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When hiring, start with shared values

By Jan van der Hoop

One-third of all hiring decisions fail, according to management guru Peter Drucker. No other aspect of business would ever be allowed to tolerate such a high failure rate… why do we accept it as a given here?

We must stop relying on hunches, gut feelings, and first impressions, because those methods are flawed and unproductive. According to Lou Adler, “First impressions based on emotions, biases, chemistry, personality, and stereotyping cause more hiring mistakes than any other single factor.”

As a direct result of poor hiring decisions, managers spend a lot of time trying to bring poor performers (about 16% of the workforce) up to average performance levels. They rarely spend time encouraging the top performers (also about 16% of the workforce), even though the top performers are responsible for most – often 80% or better – of the organization’s productivity.

Companies should identify their top performers and focus on retaining those employees. (One method is to tie managers’ pay to retention of top-performing employees.) Qualities that tend to define top performers are:

  • They learn quickly, and can easily distinguish what’s important and what’s not.
  • When they make mistakes, they take personal responsibility.
  • When they succeed they identify everyone who helped them. (Low performers do the opposite.)
  • They have a sense of humor that defuses stress and conflict in the workplace.
  • They fit in with the team.
  • They are not looking for work, but they may be bored at their present jobs and open to advances (often because their managers don’t give them enough praise and encouragement).

Simply stated, people whose values and personal standards align with yours and those of your company are likelier to stay longer, perform better, set a higher standard for their co-workers and represent you better to your customers.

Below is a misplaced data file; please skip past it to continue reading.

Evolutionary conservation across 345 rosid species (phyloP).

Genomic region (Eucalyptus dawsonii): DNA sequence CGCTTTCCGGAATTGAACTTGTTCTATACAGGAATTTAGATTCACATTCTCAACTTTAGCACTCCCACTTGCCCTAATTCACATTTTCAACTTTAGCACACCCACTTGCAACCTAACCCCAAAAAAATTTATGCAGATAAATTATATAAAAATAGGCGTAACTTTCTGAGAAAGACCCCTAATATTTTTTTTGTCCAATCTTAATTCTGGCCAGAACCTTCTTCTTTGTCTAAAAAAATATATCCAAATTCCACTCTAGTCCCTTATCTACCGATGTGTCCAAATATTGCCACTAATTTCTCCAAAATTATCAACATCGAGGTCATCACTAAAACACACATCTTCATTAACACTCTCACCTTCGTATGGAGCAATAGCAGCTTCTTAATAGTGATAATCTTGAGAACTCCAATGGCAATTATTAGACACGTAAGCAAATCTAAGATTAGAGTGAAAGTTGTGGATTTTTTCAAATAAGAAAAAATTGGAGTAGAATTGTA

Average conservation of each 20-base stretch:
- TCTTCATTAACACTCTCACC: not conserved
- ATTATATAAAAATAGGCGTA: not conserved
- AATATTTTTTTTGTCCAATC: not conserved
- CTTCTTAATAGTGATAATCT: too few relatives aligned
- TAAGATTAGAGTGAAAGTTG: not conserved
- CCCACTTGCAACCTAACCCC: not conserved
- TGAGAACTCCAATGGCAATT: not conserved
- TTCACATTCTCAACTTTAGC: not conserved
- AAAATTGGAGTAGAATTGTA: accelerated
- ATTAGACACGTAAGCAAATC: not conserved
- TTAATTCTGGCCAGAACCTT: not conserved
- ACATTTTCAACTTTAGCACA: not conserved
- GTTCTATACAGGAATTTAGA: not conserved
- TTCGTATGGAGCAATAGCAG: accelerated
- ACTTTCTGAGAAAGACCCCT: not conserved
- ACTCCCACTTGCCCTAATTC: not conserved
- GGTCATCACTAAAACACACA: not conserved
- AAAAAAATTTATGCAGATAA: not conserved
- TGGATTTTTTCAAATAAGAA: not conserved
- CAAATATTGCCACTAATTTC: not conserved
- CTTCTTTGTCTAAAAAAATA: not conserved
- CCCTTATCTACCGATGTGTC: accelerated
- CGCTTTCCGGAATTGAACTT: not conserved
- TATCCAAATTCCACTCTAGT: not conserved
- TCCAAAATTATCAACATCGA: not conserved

Some questions you can ask all your job applicants that elicit information about personal standards and values: ƒ

  • What was the best job you’ve ever had? Why did you like it so much? (repeat for ‘worst job’)ƒ
  • Think of the worst supervisor or manager you’ve had. What characteristics made that person a poor manager, for you? ƒ(repeat, for ‘best manager’)
  • What traits do you most (least) admire in co-workers? ƒ
  • What’s the funniest thing that ever happened to you at work? ƒ
  • Do you consider yourself a lucky person? What evidence do you have to support your opintion?

Hone in further on the applicant’s values and attitudes, even before scheduling a face-to-face interview. Use the candidate’s answers from the narrative application (using the questions above) as background for a 10-minute phone call to follow up with the applicant, drilling down for more detail about standards, values and attitudes. Ask promising applicants to complete an online assessment. Use a validated assessment tool that measures qualities relevant to your company’s needs. Online assessments should include external distortion scores that quantify the likelihood that the applicant is telling the whole truth.

By the time an applicant comes in for an interview, you have invested less time and gathered more useful information for assessing the candidate’s values and attitudes than is likely the case today.

Jan van der Hoop is President of Fit First Technologies. Jan can be reached via e-mail at [email protected]

Hiring, Human Resources, Leadership, Uncategorized Tagged with: ,
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